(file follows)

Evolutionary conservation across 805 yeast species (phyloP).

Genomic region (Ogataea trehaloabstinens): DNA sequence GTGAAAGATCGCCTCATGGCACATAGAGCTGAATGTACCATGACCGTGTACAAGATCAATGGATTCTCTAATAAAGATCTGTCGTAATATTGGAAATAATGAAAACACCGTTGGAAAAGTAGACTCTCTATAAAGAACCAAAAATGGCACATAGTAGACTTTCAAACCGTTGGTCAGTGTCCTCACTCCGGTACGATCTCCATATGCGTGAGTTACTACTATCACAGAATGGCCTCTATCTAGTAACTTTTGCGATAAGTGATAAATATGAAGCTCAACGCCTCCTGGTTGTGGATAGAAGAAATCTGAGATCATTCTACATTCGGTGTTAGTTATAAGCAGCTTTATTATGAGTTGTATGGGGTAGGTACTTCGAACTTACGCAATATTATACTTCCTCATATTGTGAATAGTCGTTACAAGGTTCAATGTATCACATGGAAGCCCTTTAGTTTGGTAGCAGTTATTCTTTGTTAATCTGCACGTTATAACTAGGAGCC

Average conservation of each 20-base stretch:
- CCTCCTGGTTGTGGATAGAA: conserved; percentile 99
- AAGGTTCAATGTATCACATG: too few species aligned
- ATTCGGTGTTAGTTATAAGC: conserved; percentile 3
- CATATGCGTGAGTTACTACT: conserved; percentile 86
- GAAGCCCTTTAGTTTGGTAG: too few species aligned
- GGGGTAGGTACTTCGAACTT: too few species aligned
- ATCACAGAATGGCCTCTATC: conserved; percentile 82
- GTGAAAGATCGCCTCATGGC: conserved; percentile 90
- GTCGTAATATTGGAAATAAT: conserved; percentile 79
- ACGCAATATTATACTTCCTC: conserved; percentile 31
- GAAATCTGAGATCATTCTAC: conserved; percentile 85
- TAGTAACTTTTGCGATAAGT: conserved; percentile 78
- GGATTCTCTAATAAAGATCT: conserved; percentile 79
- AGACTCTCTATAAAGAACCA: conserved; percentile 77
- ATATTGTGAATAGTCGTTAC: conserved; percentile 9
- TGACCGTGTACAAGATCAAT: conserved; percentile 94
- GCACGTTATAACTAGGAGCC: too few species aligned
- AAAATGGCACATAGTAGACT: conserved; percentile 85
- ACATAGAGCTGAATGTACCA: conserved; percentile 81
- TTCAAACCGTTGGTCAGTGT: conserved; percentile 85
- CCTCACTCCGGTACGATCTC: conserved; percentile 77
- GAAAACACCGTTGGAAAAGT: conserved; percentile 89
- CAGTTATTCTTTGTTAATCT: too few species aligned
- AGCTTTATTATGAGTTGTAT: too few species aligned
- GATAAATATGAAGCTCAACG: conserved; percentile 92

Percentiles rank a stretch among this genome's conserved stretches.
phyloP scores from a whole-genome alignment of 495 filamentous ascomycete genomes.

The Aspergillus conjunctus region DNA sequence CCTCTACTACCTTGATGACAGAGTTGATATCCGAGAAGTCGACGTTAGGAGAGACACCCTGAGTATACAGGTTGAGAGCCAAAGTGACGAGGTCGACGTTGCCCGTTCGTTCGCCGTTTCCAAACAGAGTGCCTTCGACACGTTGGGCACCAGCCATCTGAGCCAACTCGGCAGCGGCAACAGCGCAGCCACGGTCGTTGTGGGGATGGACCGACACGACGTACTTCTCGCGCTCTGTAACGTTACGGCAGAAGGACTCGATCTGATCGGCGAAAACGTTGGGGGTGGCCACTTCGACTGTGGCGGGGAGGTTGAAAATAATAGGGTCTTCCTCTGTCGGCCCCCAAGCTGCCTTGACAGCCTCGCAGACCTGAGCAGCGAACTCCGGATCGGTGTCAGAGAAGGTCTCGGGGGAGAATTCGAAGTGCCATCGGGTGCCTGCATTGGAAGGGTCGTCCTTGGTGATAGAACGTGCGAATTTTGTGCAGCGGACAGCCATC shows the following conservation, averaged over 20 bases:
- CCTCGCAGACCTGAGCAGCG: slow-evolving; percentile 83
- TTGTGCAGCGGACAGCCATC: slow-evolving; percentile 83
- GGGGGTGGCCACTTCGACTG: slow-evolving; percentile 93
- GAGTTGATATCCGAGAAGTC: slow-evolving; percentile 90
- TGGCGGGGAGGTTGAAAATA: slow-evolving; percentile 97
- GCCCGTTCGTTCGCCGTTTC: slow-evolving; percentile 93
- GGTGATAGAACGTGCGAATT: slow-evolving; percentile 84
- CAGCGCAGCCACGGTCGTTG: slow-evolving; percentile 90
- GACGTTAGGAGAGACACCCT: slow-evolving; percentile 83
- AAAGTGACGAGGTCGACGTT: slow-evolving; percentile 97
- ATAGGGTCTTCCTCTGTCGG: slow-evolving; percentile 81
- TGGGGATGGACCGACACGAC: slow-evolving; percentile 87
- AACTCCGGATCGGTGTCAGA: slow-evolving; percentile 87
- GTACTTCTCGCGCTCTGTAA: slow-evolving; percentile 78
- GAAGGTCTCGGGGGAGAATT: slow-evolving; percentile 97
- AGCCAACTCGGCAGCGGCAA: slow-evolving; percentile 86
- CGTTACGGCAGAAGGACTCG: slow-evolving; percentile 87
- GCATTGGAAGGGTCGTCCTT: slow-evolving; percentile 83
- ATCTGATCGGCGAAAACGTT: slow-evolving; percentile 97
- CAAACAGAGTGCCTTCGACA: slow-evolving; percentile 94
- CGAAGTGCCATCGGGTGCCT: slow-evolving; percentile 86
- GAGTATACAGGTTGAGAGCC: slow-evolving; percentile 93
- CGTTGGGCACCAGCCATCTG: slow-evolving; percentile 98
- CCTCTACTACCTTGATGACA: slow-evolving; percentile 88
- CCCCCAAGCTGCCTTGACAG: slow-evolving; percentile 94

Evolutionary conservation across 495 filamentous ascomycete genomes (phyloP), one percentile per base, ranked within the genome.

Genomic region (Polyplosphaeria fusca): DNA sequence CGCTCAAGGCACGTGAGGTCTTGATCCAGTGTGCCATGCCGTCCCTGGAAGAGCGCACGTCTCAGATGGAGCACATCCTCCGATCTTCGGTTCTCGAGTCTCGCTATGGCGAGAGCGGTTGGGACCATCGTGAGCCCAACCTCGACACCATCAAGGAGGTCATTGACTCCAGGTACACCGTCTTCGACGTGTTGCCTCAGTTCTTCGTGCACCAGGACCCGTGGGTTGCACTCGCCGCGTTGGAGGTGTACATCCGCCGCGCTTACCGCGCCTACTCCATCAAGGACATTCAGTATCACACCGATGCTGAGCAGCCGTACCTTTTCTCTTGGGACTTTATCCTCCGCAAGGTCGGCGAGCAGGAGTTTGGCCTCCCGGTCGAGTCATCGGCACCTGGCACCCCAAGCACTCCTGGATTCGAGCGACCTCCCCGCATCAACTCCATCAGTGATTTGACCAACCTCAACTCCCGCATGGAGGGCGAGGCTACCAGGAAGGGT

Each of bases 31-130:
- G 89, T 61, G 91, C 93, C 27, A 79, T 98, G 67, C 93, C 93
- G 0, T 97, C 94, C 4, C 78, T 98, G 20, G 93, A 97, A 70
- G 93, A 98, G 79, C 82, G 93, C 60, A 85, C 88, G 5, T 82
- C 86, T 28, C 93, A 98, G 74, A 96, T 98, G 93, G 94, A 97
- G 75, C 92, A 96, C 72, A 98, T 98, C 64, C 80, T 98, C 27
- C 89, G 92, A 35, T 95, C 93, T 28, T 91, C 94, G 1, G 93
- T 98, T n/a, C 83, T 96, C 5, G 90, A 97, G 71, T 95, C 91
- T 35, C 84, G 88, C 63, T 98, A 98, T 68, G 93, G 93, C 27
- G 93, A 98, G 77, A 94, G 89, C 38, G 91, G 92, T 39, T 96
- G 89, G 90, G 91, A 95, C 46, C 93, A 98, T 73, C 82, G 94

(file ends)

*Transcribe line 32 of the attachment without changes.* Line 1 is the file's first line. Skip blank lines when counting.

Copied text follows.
- CCTCGCAGACCTGAGCAGCG: slow-evolving; percentile 83